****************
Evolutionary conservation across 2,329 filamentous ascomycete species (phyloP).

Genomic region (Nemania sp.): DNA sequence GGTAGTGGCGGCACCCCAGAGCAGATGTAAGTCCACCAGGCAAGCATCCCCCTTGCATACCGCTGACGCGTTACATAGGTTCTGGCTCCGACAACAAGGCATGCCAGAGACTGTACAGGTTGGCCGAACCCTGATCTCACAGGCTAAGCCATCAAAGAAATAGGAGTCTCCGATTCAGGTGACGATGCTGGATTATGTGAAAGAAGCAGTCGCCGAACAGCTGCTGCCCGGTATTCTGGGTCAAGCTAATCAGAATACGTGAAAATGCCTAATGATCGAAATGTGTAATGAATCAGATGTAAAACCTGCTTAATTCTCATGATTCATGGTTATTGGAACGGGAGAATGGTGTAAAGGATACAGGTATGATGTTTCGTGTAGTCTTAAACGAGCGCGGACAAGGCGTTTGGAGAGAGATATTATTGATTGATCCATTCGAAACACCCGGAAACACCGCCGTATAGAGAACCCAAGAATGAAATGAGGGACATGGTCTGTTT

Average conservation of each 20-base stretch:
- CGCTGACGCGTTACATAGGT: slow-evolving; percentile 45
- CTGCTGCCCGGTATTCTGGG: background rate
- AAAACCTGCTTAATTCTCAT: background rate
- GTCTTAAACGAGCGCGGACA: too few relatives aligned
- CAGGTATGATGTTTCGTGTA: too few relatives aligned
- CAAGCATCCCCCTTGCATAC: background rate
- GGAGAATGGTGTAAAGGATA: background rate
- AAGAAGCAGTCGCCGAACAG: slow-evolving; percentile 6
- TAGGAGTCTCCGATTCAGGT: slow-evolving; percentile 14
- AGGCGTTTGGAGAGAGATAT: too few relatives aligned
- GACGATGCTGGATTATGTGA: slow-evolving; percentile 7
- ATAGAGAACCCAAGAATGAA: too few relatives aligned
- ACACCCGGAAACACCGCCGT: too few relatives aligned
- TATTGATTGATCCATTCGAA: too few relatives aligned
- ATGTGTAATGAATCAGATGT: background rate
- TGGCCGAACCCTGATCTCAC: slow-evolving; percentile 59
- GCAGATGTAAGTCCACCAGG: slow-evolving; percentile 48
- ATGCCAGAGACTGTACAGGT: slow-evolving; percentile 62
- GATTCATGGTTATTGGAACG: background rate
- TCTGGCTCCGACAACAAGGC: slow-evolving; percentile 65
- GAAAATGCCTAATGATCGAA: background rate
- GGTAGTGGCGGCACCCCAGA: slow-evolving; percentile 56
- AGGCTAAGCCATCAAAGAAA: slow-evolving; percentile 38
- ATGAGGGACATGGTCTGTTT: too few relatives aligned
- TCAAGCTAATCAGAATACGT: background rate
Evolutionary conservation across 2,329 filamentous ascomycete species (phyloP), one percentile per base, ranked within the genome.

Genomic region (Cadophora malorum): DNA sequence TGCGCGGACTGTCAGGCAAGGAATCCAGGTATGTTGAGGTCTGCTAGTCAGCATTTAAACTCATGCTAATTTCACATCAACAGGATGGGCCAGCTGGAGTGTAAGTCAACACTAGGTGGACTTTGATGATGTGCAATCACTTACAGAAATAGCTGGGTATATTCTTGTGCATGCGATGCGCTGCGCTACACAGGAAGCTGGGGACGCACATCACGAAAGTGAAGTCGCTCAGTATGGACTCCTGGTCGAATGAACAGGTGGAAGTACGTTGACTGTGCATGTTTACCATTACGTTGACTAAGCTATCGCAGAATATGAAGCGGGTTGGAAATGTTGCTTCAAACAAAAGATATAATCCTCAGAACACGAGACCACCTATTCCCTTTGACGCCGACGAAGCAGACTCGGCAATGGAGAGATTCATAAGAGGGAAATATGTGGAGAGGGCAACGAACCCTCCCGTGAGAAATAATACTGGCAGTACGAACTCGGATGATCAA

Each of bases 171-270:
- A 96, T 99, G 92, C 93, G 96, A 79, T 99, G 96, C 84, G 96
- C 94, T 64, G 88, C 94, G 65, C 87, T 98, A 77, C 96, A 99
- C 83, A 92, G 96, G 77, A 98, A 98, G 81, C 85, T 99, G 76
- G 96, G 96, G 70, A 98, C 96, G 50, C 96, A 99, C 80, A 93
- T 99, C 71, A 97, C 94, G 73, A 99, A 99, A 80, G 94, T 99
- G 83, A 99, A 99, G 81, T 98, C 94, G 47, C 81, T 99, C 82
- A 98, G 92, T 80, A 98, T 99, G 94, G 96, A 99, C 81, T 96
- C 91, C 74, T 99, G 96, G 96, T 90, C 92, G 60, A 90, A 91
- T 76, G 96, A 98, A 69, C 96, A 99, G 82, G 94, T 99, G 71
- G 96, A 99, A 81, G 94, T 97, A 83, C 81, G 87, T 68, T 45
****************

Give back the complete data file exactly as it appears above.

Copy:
Evolutionary conservation across 2,329 filamentous ascomycete species (phyloP).

Genomic region (Nemania sp.): DNA sequence GGTAGTGGCGGCACCCCAGAGCAGATGTAAGTCCACCAGGCAAGCATCCCCCTTGCATACCGCTGACGCGTTACATAGGTTCTGGCTCCGACAACAAGGCATGCCAGAGACTGTACAGGTTGGCCGAACCCTGATCTCACAGGCTAAGCCATCAAAGAAATAGGAGTCTCCGATTCAGGTGACGATGCTGGATTATGTGAAAGAAGCAGTCGCCGAACAGCTGCTGCCCGGTATTCTGGGTCAAGCTAATCAGAATACGTGAAAATGCCTAATGATCGAAATGTGTAATGAATCAGATGTAAAACCTGCTTAATTCTCATGATTCATGGTTATTGGAACGGGAGAATGGTGTAAAGGATACAGGTATGATGTTTCGTGTAGTCTTAAACGAGCGCGGACAAGGCGTTTGGAGAGAGATATTATTGATTGATCCATTCGAAACACCCGGAAACACCGCCGTATAGAGAACCCAAGAATGAAATGAGGGACATGGTCTGTTT

Average conservation of each 20-base stretch:
- CGCTGACGCGTTACATAGGT: slow-evolving; percentile 45
- CTGCTGCCCGGTATTCTGGG: background rate
- AAAACCTGCTTAATTCTCAT: background rate
- GTCTTAAACGAGCGCGGACA: too few relatives aligned
- CAGGTATGATGTTTCGTGTA: too few relatives aligned
- CAAGCATCCCCCTTGCATAC: background rate
- GGAGAATGGTGTAAAGGATA: background rate
- AAGAAGCAGTCGCCGAACAG: slow-evolving; percentile 6
- TAGGAGTCTCCGATTCAGGT: slow-evolving; percentile 14
- AGGCGTTTGGAGAGAGATAT: too few relatives aligned
- GACGATGCTGGATTATGTGA: slow-evolving; percentile 7
- ATAGAGAACCCAAGAATGAA: too few relatives aligned
- ACACCCGGAAACACCGCCGT: too few relatives aligned
- TATTGATTGATCCATTCGAA: too few relatives aligned
- ATGTGTAATGAATCAGATGT: background rate
- TGGCCGAACCCTGATCTCAC: slow-evolving; percentile 59
- GCAGATGTAAGTCCACCAGG: slow-evolving; percentile 48
- ATGCCAGAGACTGTACAGGT: slow-evolving; percentile 62
- GATTCATGGTTATTGGAACG: background rate
- TCTGGCTCCGACAACAAGGC: slow-evolving; percentile 65
- GAAAATGCCTAATGATCGAA: background rate
- GGTAGTGGCGGCACCCCAGA: slow-evolving; percentile 56
- AGGCTAAGCCATCAAAGAAA: slow-evolving; percentile 38
- ATGAGGGACATGGTCTGTTT: too few relatives aligned
- TCAAGCTAATCAGAATACGT: background rate
Evolutionary conservation across 2,329 filamentous ascomycete species (phyloP), one percentile per base, ranked within the genome.

Genomic region (Cadophora malorum): DNA sequence TGCGCGGACTGTCAGGCAAGGAATCCAGGTATGTTGAGGTCTGCTAGTCAGCATTTAAACTCATGCTAATTTCACATCAACAGGATGGGCCAGCTGGAGTGTAAGTCAACACTAGGTGGACTTTGATGATGTGCAATCACTTACAGAAATAGCTGGGTATATTCTTGTGCATGCGATGCGCTGCGCTACACAGGAAGCTGGGGACGCACATCACGAAAGTGAAGTCGCTCAGTATGGACTCCTGGTCGAATGAACAGGTGGAAGTACGTTGACTGTGCATGTTTACCATTACGTTGACTAAGCTATCGCAGAATATGAAGCGGGTTGGAAATGTTGCTTCAAACAAAAGATATAATCCTCAGAACACGAGACCACCTATTCCCTTTGACGCCGACGAAGCAGACTCGGCAATGGAGAGATTCATAAGAGGGAAATATGTGGAGAGGGCAACGAACCCTCCCGTGAGAAATAATACTGGCAGTACGAACTCGGATGATCAA

Each of bases 171-270:
- A 96, T 99, G 92, C 93, G 96, A 79, T 99, G 96, C 84, G 96
- C 94, T 64, G 88, C 94, G 65, C 87, T 98, A 77, C 96, A 99
- C 83, A 92, G 96, G 77, A 98, A 98, G 81, C 85, T 99, G 76
- G 96, G 96, G 70, A 98, C 96, G 50, C 96, A 99, C 80, A 93
- T 99, C 71, A 97, C 94, G 73, A 99, A 99, A 80, G 94, T 99
- G 83, A 99, A 99, G 81, T 98, C 94, G 47, C 81, T 99, C 82
- A 98, G 92, T 80, A 98, T 99, G 94, G 96, A 99, C 81, T 96
- C 91, C 74, T 99, G 96, G 96, T 90, C 92, G 60, A 90, A 91
- T 76, G 96, A 98, A 69, C 96, A 99, G 82, G 94, T 99, G 71
- G 96, A 99, A 81, G 94, T 97, A 83, C 81, G 87, T 68, T 45